To Women Leaders Everywhere: Prioritize Intergenerational Collaboration
By Morgan Peterson
In 2018, women held more than half of management roles in the workforce but remained grossly underrepresented in the top tiers of leadership.* Women earn advanced degrees at a higher rate* but still only earn 80% of what their male counterparts make.* Today, five generations of women coexist in the workplace. Each generation, shaped by their unique experiences, represents a powerful group of women who overcame adversity to pave the way for the next generation. Women have come so far, and yet there is still more work to be done.
Generations do not always share the same values and perspectives, which can make cross-collaboration difficult. By working together to create a shared dialogue on how to be authentic and operate as leaders, women can find more ways to better integrate across generations and empower each other. It is our collective responsibility to shape and groom the next generation of women leaders to be even stronger, better represented at the top tiers of leadership, and have more opportunity than those available to us today.
How can women work together to better foster intergenerational collaboration in the workplace?
Talk about it. Name the dynamics you see that cause riffs between the generations. Form a focus group or hold leadership office hours for your staff and fellow women to share their experiences. Create a CLEARING to talk about how women’s leadership is perceived in your organization. Understand the individual experiences across the generations and identify the obscurities which need attention. Create a shared language to form a bridge between the areas of miscommunication.
Make commitments to each other. Identify how you can make your organization more inclusive and cohesive, and make commitments from each generation on how to shift the status quo. That could look like developing a special women’s career advising program or a women-focused Diversity, Equity, and Inclusion role.
Make Connections Across Generations. According to Adaptive Space, 80% of personal influence is achieved through in-person interactions. Reach out to members of other generations for coffee or lunch, listen to their stories and be curious about their past experiences. Make the time to speak about collaboration across women and encourage new generations to join the conversation.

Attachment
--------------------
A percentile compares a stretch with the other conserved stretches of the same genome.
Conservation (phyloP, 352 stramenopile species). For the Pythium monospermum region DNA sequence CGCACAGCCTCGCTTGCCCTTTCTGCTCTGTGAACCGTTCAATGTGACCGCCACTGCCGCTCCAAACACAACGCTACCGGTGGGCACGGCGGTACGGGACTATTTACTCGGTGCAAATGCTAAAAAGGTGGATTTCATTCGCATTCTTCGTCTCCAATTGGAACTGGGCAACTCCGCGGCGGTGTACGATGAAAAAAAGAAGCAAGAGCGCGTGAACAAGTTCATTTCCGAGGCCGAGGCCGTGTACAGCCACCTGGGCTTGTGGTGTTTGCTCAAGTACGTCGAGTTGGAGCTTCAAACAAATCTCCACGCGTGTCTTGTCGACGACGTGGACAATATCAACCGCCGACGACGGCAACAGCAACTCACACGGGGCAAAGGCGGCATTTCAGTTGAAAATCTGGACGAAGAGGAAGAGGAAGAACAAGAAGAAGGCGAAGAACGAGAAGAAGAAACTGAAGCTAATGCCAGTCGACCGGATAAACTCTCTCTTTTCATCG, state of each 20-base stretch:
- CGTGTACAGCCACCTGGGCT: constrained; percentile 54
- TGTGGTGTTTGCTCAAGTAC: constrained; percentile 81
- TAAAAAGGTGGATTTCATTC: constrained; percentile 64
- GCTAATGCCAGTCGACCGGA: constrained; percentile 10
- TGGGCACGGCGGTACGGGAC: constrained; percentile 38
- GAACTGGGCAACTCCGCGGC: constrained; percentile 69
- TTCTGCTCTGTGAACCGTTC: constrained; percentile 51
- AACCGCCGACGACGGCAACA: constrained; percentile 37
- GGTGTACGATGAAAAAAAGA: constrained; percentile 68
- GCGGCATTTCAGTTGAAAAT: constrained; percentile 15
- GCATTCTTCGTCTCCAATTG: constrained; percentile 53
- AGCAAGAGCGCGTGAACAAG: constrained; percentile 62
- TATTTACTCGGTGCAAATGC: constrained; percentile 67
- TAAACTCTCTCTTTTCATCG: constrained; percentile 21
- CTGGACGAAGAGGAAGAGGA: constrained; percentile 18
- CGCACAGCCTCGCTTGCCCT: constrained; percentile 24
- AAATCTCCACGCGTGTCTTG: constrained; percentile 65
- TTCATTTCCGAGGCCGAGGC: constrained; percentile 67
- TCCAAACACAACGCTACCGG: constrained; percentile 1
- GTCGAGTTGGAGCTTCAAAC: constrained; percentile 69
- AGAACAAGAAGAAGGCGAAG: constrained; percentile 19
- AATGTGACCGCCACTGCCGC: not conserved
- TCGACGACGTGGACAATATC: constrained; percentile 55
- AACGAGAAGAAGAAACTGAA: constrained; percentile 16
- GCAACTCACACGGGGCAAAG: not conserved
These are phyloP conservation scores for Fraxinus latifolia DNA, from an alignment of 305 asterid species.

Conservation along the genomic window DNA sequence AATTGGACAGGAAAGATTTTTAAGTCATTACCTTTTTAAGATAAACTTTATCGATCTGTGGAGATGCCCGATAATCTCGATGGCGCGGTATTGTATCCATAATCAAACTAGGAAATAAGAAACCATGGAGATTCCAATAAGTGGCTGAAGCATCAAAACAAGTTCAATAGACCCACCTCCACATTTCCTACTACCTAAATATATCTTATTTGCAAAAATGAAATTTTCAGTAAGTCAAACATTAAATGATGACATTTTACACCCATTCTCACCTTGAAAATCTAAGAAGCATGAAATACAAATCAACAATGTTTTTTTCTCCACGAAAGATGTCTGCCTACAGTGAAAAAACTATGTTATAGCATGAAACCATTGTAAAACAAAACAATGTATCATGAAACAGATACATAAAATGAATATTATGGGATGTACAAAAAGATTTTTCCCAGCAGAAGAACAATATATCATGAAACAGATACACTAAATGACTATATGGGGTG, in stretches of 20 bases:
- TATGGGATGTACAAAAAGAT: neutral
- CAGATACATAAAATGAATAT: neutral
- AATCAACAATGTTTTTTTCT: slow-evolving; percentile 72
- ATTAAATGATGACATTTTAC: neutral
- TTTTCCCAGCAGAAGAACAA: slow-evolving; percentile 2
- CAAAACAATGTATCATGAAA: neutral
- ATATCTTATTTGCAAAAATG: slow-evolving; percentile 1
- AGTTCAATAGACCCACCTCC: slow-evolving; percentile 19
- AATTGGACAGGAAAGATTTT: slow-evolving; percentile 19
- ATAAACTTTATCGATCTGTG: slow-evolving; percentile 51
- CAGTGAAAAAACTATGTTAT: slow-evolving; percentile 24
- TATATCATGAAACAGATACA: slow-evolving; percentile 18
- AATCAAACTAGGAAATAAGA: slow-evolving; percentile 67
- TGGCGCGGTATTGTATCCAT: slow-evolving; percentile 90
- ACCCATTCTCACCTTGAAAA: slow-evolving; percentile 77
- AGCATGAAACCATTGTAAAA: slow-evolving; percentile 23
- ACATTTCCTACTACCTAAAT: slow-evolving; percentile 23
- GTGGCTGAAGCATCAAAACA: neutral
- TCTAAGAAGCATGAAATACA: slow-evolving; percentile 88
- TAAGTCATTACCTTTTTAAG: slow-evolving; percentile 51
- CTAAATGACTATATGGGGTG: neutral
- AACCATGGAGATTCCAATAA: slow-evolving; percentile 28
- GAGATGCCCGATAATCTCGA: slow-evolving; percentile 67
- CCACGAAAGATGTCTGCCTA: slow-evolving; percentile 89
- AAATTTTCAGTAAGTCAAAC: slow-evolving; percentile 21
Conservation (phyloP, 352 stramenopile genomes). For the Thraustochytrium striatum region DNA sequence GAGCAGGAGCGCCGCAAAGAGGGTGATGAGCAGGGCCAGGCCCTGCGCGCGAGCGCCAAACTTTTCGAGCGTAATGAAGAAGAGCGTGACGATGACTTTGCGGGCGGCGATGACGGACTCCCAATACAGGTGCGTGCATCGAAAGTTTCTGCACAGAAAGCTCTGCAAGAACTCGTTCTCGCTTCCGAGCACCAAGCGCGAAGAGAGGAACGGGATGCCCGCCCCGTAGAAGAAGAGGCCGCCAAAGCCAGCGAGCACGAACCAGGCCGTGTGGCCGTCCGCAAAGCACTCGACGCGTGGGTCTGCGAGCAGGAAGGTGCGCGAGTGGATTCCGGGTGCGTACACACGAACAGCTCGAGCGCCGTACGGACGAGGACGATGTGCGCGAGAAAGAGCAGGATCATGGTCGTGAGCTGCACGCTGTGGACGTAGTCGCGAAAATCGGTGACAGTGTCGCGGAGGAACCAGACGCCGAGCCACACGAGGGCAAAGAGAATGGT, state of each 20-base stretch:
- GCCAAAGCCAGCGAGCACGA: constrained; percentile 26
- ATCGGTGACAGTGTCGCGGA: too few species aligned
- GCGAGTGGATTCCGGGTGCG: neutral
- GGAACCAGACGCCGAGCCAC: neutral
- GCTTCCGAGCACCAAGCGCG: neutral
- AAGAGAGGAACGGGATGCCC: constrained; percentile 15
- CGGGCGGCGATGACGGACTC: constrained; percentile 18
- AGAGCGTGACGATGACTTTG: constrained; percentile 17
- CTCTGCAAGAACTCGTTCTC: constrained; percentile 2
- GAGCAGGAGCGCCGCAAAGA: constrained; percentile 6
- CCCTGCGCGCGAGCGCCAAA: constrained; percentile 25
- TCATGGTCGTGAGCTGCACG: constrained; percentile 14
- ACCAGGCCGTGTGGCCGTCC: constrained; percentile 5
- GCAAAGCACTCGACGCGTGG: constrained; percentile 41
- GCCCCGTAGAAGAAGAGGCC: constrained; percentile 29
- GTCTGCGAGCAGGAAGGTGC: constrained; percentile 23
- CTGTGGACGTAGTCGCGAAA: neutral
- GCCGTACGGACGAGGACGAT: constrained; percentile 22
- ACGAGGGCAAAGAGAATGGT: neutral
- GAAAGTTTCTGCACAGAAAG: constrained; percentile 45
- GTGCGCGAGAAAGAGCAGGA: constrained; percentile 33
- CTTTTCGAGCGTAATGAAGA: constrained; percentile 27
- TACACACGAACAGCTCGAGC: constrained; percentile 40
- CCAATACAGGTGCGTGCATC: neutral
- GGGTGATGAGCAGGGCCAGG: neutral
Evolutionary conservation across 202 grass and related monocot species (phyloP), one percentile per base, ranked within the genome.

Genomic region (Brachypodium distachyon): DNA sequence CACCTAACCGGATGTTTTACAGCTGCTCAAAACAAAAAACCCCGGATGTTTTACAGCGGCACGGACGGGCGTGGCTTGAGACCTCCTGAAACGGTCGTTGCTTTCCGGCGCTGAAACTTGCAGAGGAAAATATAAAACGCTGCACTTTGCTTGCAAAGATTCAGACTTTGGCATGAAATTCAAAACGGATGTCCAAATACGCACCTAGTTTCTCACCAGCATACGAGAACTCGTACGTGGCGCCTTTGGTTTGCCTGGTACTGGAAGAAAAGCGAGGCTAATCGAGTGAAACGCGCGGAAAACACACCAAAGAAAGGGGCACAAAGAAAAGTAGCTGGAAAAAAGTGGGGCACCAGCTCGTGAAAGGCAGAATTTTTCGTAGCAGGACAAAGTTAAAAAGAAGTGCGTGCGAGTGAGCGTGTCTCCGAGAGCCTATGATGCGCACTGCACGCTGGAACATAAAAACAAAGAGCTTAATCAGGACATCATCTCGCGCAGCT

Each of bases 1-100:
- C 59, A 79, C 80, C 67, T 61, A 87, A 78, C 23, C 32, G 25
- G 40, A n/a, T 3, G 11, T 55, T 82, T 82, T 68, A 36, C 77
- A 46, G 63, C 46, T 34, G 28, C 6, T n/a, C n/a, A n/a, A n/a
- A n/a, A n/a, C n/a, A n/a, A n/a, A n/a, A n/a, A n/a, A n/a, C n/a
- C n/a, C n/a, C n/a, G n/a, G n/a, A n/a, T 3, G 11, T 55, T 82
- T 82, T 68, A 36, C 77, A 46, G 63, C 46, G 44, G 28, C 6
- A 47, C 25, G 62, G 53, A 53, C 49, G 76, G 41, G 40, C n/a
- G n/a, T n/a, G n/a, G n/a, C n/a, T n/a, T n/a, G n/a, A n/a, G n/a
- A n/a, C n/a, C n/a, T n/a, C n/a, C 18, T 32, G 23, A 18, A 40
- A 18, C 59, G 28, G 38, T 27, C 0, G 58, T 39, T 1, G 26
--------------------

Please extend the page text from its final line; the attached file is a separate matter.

Empower Young Leaders. If you are a member of an older generation or even a younger member in a management role, take the time to recognize other women as leaders in your organization. Ask yourself: who am I recognizing as a leader at my organization right now? What story am I telling about leadership and women’s leadership? Challenge that conclusion. These assumptions might exclude certain types of women and limit recognition of their work. Acknowledge leadership occurs at every level, regardless of title.
Mentor. As a female leader, choose both an older and younger female mentor. This enables you to understand the different demands facing women in the workplace across different age ranges, to practice and model humility, and to create a broader network of supportive women.
By making space for an intergenerational dialogue, women leaders will create a cohesive organization that strengthens women’s ability to thrive and lead as a whole. This month, and every month, take a moment to recognize and thank those strong and powerful women who came before you.
“Please remember that young women are not the leaders of tomorrow. We are leaders of the women’s movement today. However, do not think that this means that we want to do it without earlier generations of women’s movement activists” (Lewis, Women’s Movements: Flourishing or in Abeyance).
To continue the conversation on intergenerational women’s leadership and share your experience as a woman and leader, send me an email.